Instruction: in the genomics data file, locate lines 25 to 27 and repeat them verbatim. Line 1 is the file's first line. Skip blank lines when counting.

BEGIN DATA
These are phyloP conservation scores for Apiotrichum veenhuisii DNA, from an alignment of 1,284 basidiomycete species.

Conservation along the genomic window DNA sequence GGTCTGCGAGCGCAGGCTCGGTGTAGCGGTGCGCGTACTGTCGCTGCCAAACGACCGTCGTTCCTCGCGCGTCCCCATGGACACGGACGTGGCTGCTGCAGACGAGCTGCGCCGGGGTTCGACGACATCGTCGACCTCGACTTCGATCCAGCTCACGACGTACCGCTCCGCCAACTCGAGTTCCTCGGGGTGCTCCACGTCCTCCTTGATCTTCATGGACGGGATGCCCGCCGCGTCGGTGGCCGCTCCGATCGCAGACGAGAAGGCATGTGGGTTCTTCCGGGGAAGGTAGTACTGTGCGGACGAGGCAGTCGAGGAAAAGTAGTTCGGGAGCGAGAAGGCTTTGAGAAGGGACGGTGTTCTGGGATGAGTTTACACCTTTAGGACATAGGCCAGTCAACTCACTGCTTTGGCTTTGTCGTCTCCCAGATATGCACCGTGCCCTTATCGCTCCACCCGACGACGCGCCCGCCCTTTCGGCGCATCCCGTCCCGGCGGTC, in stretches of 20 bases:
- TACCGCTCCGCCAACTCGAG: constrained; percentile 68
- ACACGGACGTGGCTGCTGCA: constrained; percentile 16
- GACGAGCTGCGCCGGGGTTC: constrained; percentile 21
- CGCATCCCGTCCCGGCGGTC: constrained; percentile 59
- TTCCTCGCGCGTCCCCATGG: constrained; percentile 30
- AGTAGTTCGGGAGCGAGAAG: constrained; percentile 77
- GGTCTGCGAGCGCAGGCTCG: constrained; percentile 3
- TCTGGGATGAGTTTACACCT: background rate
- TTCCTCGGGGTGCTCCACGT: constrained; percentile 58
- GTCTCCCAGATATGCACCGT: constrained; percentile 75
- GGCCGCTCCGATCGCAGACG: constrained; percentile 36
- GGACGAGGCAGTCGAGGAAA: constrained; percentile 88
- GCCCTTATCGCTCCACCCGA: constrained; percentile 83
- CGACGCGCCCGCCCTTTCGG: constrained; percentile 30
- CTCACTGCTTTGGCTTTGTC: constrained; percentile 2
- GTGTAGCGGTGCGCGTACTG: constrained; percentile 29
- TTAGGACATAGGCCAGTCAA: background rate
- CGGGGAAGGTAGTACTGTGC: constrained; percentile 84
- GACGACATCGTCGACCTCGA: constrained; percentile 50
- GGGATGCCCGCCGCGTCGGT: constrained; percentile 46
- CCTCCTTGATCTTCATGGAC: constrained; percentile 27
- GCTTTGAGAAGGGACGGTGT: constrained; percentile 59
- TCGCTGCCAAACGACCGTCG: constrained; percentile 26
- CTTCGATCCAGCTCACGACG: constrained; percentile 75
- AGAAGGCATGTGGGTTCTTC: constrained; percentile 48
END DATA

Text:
- TCGCTGCCAAACGACCGTCG: constrained; percentile 26
- CTTCGATCCAGCTCACGACG: constrained; percentile 75
- AGAAGGCATGTGGGTTCTTC: constrained; percentile 48